Ah, the yearly birthday dinner. Over the past four years a pattern has
certainly emerged. James always chooses Nuevo Latino and/or meat heavy, and
I always pick Asian and/or the dreaded fusion. So, when Spice Market, and
its Southeast Asian street food shtick, opened a month or so before his
birthday, it was crying out for a try. Being new and disturbingly sceney, I
was afraid reservations might pose a problem. And they did, we were posed
the 6 or 10:30pm dilemma. Like it or not, 10:30pm it was (which worked out
well since I had class, mere blocks away until 9pm anyway).
They've captured the dark, teaky, temple quality well. Arches and
carvings that make you wonder if they're pre-fab or authentic (they're true
blue imports). It could be construed as Pier One or ABC Carpet and Home
depending on your point of reference. And despite our late reservation, we
were still made to wait what seemed like an unusually long time at the front
bar. I didn't immediately notice time passing because I was busy consuming
the abnormally fat wasabi peanuts set before me. Unlike the more typical
peas, these are thick with spicy spring green crust, fiery, addictive and
tooth-shattering as it turned out. (Part of James's tooth chipped off hours
later as he caught an early morning cab to JFK. He blames the wasabi
peanuts. I say bullshit. I also recently read how Nicole Kidman began
choking in the bar at Spice Market and had to be Heimliched. Wasabi peanuts
as culprit?) I assumed they were either made in-house or by some exclusive
purveyor, but on a recent New Jersey trek, I noticed them at Trader Joe's.
Definitely more Pier One.
Two things pleased and surprised me. No, not the clientele, they were
about as ick as expected (though no sightings despite all the reports of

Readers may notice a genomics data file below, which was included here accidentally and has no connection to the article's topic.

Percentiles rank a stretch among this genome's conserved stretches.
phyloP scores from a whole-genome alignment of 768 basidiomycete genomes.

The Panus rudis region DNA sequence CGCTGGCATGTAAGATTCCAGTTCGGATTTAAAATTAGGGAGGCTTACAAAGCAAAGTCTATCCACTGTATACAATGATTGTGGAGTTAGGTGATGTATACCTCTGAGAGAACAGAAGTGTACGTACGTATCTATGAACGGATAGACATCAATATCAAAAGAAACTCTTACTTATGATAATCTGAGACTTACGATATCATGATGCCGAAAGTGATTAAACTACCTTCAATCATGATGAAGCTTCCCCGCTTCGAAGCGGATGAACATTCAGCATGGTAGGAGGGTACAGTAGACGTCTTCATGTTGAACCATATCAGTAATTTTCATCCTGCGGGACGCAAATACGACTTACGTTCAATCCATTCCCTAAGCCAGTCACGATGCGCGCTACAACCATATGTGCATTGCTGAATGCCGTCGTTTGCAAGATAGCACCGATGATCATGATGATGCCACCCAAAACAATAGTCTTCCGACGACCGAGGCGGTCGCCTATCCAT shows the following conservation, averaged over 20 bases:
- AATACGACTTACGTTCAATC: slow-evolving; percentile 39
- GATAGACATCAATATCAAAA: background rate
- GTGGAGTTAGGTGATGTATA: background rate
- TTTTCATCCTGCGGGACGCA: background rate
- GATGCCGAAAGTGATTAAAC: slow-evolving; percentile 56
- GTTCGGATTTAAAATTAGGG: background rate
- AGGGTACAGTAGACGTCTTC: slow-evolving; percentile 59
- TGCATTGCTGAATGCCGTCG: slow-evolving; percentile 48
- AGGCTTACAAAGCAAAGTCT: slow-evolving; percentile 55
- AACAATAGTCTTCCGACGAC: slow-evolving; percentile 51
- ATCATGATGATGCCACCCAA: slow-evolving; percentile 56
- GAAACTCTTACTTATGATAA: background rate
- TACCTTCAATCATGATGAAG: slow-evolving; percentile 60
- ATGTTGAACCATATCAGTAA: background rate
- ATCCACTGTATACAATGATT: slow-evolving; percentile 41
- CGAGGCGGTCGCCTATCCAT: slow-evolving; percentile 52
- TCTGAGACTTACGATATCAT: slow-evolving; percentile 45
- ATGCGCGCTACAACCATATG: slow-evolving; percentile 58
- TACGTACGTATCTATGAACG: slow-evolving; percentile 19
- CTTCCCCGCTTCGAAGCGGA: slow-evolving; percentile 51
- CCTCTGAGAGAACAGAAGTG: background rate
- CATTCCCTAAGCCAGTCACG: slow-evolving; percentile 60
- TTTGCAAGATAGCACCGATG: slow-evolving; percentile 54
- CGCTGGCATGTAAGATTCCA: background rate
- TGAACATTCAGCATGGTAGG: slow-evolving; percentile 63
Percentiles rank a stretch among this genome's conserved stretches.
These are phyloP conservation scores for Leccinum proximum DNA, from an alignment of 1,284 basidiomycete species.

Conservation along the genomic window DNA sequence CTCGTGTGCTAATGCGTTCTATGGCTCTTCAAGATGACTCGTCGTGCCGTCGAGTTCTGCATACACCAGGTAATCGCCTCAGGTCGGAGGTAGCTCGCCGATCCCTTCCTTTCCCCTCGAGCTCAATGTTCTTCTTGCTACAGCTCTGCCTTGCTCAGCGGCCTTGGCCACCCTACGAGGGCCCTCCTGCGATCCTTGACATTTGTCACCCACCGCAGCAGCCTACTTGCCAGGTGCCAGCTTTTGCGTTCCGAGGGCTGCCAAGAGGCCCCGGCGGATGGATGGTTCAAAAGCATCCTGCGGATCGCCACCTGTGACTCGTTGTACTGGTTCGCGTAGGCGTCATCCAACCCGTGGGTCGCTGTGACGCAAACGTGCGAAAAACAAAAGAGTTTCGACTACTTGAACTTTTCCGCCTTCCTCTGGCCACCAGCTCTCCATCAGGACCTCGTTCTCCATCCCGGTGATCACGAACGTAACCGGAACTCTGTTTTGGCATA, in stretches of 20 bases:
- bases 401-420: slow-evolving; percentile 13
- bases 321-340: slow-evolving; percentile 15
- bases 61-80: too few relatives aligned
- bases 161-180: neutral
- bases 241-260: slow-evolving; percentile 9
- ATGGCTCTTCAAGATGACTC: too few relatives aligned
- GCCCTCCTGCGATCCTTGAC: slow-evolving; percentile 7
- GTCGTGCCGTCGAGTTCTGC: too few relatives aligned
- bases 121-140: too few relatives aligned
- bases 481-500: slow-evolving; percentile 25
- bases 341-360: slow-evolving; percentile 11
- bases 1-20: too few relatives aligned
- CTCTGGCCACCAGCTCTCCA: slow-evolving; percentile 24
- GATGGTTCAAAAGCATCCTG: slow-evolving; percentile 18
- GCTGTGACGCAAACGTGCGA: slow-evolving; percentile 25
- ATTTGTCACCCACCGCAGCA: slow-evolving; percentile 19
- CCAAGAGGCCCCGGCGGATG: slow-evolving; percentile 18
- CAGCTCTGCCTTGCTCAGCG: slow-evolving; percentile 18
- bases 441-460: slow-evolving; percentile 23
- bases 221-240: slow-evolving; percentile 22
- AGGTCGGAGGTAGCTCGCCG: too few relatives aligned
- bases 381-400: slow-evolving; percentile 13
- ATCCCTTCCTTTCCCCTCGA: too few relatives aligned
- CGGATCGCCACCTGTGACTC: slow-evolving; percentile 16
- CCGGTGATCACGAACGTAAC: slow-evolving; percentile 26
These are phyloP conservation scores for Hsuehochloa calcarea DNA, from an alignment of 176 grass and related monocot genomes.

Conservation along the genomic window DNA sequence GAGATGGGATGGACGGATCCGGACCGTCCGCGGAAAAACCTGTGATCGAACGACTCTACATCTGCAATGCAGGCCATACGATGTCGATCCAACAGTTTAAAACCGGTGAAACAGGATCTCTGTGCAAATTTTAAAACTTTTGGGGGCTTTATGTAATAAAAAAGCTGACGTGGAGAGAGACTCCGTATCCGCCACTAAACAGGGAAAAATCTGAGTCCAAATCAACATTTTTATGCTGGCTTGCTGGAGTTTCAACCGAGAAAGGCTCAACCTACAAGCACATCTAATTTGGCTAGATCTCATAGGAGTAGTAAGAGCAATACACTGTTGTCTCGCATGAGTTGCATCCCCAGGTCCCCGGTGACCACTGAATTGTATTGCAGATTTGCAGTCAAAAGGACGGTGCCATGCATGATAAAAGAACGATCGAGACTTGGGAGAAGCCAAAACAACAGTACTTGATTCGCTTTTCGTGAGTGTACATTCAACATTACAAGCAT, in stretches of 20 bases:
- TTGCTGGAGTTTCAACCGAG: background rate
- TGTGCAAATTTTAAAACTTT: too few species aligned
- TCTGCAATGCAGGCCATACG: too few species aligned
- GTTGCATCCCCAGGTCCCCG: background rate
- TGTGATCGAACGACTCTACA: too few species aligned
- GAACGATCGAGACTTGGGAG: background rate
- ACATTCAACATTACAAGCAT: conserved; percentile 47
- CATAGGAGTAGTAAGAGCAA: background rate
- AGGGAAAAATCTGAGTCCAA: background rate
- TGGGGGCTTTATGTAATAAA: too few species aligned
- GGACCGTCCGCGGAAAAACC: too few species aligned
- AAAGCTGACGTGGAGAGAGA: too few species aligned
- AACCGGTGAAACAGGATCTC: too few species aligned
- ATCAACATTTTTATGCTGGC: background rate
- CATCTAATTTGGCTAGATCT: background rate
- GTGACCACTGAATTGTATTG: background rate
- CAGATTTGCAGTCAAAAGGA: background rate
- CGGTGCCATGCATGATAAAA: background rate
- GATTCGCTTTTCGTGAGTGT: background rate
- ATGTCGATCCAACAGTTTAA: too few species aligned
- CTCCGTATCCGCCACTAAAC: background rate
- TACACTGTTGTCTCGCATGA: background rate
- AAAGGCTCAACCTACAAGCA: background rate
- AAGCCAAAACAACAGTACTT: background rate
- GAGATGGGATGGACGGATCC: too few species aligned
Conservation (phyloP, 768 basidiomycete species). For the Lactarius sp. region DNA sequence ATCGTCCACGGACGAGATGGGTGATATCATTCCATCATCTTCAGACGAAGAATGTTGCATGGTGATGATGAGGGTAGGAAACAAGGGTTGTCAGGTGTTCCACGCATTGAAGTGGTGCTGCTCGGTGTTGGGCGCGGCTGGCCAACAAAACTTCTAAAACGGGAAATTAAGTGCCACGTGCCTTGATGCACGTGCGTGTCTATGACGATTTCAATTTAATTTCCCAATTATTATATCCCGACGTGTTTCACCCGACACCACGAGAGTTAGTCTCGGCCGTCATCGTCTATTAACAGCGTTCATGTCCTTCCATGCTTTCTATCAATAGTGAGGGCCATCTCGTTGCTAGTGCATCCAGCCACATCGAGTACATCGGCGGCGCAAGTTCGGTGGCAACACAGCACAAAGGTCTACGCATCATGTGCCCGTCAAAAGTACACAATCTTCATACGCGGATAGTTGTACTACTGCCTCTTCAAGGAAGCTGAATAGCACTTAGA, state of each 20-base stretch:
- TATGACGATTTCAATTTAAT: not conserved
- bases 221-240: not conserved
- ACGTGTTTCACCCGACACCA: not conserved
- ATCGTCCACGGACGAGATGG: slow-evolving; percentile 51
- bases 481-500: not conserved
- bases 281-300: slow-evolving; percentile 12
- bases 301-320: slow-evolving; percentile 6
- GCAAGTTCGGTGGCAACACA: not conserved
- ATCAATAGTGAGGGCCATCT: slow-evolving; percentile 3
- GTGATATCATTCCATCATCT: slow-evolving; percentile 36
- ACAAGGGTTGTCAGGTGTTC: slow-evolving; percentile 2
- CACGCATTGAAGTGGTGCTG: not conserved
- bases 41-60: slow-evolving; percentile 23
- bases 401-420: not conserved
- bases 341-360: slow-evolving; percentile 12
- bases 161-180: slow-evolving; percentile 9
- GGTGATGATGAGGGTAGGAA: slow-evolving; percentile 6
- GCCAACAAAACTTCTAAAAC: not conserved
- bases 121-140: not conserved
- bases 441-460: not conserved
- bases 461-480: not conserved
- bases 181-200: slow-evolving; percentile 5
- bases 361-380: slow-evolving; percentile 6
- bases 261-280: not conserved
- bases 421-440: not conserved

Martha Stewart, Howard Stern and Tom Cruise making appearances that same
week). It's not outrageously expensive and the food is actually quite good.
There's a high-end vibe at work, perhaps it's in knowing that the restaurant
is a Jean-George creation, but the overall feeling is breezy and casual.
Some might say too casual, considering how they bring dishes to the table
all higgledy-piggledy with no regard for the appetizer first, entre second
convention. They make it sound like a conscious decision where it would be
easily interpreted as lack of coordination.
The oft-mentioned shaved tuna and chili tapioca balls in a coconut
kaffir lime broth was fresh, chewy and intriguing. (I know Amanda Hesser got
a lot of flack for using the phrase "the dish is eaten with a spoon" in her
review, but that is what the waiters tell you when the bowl arrives.)
Another talked about dish, the Ovaltine kulfi, also was more than a one-hit
wonder. The malty frozen rectangle was firmer and more pliable than ice
cream, almost like a dense, iced candy bar. Blah sounding ginger rice, which
I ordered just for the heck of it, was one of the more flavorful and light
fried rice renditions I've sampled. Pork vindaloo wasn't scorching (as I
might've liked it) nor the red curry duck, but both were equal or better
than what you'd get at many Indian and Thai restaurants around Manhattan,
and hardly priced higher.
It's hard to feel cheated by the prices, portions, quality or flavor,
which is important when you're a silly library student and splurges are few
and far between. Once the crowds have moved on to other Meatpacking
hotspots, Spice Market will probably be even more enjoyable.
SpiceMarket 403 W. 13th St., New York, NY